Abdominal Pain, Anemia, and Oliguria in a Distressed Woman

Eva Nourbakhsh, MD; Kenneth M. Nugent, MD; Rishi Raj, MD


April 30, 2021

The treatment of ACS is multifactorial and depends on both the severity and the primary cause. Because a wide variety of patients may develop IAH/ACS, no one management strategy can be uniformly applied. Appropriate IAH/ACS management is based on three principles: serial monitoring of IAP, optimization of systemic perfusion and organ function, and prompt surgical decompression for refractory IAH. Most patients with Grade III pressures and all patients with Grade IV pressures should have surgical decompression. Nonsurgical strategies are appropriate, at least initially, for Grades I and II. These modalities may include body positioning, nasogastric and colonic decompression, fluid resuscitation, diuretics and continuous renal replacement therapies, as well as percutaneous catheter decompression.[4]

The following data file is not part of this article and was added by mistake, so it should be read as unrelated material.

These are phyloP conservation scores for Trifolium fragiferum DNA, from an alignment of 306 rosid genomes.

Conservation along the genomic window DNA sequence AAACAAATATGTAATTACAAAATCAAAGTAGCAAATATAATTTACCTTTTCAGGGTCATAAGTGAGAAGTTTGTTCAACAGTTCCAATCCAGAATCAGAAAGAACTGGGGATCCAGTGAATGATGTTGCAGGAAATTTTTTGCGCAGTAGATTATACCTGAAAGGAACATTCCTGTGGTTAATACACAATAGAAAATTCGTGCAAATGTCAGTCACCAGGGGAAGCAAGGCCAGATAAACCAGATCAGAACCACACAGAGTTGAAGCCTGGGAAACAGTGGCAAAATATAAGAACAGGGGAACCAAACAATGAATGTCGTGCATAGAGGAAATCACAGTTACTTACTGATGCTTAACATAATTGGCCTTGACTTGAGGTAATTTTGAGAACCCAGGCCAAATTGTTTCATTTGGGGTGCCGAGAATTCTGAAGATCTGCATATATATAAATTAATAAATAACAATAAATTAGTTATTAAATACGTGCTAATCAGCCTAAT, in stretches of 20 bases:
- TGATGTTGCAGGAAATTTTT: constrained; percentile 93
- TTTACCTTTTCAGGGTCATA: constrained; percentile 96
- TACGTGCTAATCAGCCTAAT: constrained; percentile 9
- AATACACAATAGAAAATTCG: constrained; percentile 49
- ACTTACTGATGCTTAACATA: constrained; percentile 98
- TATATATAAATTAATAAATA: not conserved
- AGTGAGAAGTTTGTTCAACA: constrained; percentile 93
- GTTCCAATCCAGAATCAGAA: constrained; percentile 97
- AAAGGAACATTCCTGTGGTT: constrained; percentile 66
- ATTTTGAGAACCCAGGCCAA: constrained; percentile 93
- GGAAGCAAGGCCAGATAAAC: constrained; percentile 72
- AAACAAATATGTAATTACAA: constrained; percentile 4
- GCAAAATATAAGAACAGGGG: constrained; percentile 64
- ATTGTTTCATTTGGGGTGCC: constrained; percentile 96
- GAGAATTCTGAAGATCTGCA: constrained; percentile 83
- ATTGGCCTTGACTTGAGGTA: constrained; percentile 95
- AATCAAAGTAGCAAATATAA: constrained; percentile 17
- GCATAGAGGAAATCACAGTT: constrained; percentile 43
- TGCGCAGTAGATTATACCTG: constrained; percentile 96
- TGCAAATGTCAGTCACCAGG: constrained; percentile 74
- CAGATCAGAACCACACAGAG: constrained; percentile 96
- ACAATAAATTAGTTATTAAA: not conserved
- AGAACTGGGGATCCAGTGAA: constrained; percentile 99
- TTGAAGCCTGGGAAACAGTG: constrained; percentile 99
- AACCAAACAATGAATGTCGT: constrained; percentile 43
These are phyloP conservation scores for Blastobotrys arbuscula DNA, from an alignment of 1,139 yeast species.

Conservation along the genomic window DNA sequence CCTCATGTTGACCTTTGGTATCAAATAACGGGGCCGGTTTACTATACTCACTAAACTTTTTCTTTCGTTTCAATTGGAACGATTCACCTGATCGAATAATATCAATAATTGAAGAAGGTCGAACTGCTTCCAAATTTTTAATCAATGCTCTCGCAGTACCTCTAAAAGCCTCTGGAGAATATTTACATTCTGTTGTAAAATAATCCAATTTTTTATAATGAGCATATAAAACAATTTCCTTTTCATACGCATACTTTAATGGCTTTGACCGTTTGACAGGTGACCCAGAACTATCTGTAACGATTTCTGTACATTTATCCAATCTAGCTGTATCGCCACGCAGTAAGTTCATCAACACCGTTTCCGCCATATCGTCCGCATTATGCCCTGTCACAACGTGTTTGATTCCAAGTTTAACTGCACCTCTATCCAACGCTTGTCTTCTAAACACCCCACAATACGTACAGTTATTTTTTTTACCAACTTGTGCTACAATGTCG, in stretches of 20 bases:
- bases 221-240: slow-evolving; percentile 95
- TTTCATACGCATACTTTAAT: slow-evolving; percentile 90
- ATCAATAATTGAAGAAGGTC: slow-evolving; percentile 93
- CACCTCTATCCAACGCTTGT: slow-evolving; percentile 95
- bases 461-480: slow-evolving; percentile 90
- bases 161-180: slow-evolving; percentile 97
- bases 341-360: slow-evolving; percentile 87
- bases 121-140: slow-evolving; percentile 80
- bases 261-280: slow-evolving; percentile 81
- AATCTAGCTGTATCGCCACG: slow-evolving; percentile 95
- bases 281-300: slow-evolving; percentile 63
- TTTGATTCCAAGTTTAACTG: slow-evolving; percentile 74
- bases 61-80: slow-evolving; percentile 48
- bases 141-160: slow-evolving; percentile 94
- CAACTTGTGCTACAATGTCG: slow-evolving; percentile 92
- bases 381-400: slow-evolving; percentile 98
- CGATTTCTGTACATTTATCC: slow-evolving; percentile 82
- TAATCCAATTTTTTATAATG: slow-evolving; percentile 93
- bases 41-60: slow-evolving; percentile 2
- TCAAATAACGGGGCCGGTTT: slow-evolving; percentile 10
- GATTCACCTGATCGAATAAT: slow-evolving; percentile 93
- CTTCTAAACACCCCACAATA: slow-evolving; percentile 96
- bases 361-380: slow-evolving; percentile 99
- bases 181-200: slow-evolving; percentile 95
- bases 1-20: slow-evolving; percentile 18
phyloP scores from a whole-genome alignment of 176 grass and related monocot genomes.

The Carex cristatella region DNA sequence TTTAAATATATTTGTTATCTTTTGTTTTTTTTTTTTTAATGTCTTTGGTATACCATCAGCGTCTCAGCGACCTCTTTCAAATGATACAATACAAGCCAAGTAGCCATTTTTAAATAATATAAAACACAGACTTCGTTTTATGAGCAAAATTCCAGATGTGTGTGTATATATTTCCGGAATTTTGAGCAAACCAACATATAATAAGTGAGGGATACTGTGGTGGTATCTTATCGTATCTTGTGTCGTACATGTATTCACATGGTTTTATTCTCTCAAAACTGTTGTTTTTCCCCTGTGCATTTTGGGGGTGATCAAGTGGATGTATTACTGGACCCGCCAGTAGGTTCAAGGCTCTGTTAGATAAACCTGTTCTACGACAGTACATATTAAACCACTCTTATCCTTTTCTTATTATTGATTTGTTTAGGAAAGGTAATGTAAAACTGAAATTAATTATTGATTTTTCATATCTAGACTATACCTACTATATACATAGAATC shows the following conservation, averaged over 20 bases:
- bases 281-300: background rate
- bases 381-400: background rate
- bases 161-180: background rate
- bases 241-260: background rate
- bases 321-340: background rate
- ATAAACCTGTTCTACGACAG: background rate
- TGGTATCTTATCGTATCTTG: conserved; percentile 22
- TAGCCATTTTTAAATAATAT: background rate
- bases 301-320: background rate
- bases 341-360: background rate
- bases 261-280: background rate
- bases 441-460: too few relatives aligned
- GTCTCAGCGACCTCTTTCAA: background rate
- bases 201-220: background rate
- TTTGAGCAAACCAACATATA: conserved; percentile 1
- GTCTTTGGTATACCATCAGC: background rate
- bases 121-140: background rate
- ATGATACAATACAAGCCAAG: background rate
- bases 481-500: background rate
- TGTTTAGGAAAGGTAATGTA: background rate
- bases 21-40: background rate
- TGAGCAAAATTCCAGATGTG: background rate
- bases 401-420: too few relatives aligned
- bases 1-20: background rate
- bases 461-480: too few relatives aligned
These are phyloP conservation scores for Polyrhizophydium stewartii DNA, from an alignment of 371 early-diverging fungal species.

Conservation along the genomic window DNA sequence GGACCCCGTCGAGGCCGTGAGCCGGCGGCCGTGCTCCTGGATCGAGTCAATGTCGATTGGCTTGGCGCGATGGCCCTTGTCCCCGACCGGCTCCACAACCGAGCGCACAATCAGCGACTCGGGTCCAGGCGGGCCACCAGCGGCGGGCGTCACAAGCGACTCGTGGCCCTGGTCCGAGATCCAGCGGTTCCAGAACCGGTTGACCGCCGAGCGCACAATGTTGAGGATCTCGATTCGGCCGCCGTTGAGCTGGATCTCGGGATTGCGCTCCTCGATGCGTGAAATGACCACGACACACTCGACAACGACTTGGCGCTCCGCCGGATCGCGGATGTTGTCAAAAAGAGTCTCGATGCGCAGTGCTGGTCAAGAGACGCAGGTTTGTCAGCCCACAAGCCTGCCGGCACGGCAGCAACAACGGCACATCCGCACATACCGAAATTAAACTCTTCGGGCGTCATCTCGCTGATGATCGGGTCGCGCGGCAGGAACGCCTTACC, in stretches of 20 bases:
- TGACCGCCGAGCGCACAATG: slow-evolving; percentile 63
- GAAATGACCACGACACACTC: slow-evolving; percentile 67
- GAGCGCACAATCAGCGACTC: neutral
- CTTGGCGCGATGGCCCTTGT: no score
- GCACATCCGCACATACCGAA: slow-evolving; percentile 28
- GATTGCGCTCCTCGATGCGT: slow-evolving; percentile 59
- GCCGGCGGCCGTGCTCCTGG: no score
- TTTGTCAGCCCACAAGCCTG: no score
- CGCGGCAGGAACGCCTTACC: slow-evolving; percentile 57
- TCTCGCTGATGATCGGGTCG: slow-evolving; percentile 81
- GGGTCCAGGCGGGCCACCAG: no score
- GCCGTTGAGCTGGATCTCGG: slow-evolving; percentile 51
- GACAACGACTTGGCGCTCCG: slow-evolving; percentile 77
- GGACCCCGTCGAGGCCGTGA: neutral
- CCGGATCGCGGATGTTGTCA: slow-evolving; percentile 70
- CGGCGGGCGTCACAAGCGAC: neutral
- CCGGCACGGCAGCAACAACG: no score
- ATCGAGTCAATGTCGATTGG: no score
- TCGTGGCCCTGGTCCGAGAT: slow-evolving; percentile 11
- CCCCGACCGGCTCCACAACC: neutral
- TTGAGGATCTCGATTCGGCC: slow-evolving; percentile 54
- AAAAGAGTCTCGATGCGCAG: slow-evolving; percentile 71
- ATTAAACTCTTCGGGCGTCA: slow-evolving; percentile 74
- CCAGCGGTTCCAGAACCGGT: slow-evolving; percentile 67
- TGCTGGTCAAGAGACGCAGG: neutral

After reversal of her warfarin-induced coagulopathy with plasma and vitamin K, the patient in this case was taken to the operating room for evacuation of a large abdominal wall hematoma. No active bleeding was found. The wound was packed for hemostasis, and the abdominal cavity was left open to ensure that the IAP remained low. The following day, after improvement of her condition, she was taken back to the operating room for removal of the packing and for closure of the abdominal cavity. Another blood clot was found, but no active arterial or venous bleed was noted. A Jackson-Pratt tube and a wound vacuum-assisted closure (VAC) were placed. The patient's clinical status and multiorgan failure resolved, and she was discharged to a long-term acute care facility with the wound VAC in place.


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